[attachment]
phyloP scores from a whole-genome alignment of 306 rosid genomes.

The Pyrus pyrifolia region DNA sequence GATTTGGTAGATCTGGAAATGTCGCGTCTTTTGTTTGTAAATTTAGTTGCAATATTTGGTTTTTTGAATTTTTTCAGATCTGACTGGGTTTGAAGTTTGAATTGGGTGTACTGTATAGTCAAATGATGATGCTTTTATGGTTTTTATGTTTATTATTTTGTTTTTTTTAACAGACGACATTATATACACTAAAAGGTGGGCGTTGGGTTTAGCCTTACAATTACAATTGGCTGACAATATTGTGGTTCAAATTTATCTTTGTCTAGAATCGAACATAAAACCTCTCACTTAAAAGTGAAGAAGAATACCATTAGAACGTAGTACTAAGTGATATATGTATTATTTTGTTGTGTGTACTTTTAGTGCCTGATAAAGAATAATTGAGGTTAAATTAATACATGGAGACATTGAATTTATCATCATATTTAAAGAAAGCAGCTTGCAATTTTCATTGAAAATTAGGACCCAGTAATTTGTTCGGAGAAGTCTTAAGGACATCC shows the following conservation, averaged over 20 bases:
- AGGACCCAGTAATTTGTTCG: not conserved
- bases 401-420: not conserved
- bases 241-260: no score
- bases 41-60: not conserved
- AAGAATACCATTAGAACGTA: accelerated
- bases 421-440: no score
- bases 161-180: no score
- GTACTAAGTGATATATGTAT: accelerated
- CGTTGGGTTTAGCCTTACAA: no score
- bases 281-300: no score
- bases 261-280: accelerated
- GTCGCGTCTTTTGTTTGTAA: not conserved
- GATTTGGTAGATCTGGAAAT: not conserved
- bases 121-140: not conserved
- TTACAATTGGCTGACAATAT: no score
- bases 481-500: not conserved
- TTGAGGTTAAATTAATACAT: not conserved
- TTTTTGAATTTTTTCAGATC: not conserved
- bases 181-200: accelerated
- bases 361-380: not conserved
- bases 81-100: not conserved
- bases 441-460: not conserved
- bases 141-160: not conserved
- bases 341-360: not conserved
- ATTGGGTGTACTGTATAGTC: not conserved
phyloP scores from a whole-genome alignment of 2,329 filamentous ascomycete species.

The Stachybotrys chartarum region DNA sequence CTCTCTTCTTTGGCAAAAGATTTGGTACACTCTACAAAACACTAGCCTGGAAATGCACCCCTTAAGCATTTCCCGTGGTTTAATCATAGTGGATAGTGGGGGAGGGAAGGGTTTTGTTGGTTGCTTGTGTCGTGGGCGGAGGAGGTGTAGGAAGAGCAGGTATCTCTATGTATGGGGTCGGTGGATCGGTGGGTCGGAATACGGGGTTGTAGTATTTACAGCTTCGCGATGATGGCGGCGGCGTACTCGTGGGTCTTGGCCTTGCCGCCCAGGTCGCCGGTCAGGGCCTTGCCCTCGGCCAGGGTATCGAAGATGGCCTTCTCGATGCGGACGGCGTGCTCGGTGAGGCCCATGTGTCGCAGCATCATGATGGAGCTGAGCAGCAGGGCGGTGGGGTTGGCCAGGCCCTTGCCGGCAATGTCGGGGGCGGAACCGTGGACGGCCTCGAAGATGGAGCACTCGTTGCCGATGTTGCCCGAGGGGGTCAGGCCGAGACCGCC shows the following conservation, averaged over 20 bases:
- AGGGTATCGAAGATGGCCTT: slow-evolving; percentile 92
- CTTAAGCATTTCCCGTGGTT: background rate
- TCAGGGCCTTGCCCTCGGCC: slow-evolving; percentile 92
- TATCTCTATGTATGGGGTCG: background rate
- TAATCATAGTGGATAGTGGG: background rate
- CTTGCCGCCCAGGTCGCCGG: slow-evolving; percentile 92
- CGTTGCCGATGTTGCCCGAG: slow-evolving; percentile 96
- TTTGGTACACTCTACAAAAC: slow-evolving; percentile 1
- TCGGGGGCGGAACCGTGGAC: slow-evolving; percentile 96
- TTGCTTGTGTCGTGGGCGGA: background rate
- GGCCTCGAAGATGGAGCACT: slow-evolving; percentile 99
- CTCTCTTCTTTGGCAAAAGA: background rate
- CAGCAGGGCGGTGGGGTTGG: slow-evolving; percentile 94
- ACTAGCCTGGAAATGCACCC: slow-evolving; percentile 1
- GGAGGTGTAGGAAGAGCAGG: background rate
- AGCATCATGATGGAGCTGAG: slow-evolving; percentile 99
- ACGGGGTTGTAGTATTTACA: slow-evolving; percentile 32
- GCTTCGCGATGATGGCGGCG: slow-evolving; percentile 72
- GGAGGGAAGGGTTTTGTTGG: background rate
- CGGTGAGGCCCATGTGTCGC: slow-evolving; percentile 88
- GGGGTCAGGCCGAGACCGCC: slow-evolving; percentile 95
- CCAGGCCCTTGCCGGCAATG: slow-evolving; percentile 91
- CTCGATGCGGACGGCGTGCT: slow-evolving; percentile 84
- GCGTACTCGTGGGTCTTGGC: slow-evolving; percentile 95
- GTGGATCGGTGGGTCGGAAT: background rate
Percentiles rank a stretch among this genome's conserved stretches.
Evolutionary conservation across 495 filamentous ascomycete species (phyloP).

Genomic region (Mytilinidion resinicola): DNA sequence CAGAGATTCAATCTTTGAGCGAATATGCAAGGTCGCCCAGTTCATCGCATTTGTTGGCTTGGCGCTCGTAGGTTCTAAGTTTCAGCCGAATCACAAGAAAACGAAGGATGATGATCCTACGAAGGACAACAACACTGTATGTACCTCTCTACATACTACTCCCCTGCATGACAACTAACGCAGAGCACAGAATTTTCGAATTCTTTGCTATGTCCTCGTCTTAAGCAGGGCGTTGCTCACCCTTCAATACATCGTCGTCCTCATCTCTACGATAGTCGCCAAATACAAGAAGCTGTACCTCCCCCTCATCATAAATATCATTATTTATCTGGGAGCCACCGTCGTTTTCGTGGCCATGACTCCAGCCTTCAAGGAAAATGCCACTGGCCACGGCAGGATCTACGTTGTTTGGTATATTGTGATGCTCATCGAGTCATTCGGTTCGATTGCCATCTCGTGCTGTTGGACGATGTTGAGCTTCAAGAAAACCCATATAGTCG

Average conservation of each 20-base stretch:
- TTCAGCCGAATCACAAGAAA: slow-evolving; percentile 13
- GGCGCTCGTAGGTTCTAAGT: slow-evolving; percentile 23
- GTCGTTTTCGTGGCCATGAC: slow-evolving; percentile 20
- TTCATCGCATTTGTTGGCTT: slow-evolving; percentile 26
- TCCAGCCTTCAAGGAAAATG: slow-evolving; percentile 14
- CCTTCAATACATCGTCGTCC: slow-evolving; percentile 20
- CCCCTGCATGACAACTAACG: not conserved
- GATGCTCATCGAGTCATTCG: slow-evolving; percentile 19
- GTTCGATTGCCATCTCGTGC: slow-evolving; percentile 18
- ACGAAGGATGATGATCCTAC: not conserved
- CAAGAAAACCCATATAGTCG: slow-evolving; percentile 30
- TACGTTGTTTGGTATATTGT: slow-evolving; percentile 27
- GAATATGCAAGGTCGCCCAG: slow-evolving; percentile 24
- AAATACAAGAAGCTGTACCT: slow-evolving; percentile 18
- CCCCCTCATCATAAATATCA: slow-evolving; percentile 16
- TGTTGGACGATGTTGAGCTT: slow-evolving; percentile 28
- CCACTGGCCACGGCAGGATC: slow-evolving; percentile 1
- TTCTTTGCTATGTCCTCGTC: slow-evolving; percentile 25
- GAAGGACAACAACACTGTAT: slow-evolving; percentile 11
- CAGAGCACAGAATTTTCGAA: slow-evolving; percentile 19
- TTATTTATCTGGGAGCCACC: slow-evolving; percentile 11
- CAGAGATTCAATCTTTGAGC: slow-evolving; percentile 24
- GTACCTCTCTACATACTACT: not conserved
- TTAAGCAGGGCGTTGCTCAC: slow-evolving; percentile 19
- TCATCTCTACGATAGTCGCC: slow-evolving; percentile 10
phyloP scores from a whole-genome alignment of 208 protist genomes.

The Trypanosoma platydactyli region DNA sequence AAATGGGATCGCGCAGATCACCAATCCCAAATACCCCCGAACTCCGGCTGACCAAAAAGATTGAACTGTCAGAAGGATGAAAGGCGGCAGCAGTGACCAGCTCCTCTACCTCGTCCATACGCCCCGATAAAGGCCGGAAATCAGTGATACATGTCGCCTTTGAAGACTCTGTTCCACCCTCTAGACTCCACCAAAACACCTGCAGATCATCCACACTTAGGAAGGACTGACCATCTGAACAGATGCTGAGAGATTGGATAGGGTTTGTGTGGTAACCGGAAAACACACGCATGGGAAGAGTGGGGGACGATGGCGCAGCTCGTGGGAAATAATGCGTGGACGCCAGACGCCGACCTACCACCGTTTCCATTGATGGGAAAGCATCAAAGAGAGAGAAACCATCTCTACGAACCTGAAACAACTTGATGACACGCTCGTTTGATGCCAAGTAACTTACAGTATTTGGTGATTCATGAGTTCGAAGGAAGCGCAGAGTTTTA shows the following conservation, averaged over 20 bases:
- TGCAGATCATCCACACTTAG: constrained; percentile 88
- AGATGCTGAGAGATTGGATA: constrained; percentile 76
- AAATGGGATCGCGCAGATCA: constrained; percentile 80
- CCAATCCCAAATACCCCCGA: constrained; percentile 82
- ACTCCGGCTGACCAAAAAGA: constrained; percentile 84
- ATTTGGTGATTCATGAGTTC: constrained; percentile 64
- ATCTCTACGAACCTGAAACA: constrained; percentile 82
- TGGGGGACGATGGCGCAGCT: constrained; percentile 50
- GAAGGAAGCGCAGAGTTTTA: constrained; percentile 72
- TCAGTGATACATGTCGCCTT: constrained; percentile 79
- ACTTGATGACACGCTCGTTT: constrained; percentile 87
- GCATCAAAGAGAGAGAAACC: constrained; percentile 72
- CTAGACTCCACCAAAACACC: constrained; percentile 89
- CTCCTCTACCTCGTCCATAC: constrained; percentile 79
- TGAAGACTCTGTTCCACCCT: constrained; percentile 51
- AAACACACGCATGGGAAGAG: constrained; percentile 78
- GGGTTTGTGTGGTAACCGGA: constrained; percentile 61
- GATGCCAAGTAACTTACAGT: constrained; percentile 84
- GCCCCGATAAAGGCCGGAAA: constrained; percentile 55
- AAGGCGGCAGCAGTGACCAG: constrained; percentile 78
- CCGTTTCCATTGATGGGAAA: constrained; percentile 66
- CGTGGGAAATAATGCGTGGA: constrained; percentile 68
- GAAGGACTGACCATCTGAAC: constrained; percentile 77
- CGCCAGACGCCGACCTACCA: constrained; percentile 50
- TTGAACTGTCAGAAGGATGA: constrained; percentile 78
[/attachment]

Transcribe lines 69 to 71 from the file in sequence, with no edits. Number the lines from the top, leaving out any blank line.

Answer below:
- CAAGAAAACCCATATAGTCG: slow-evolving; percentile 30
- TACGTTGTTTGGTATATTGT: slow-evolving; percentile 27
- GAATATGCAAGGTCGCCCAG: slow-evolving; percentile 24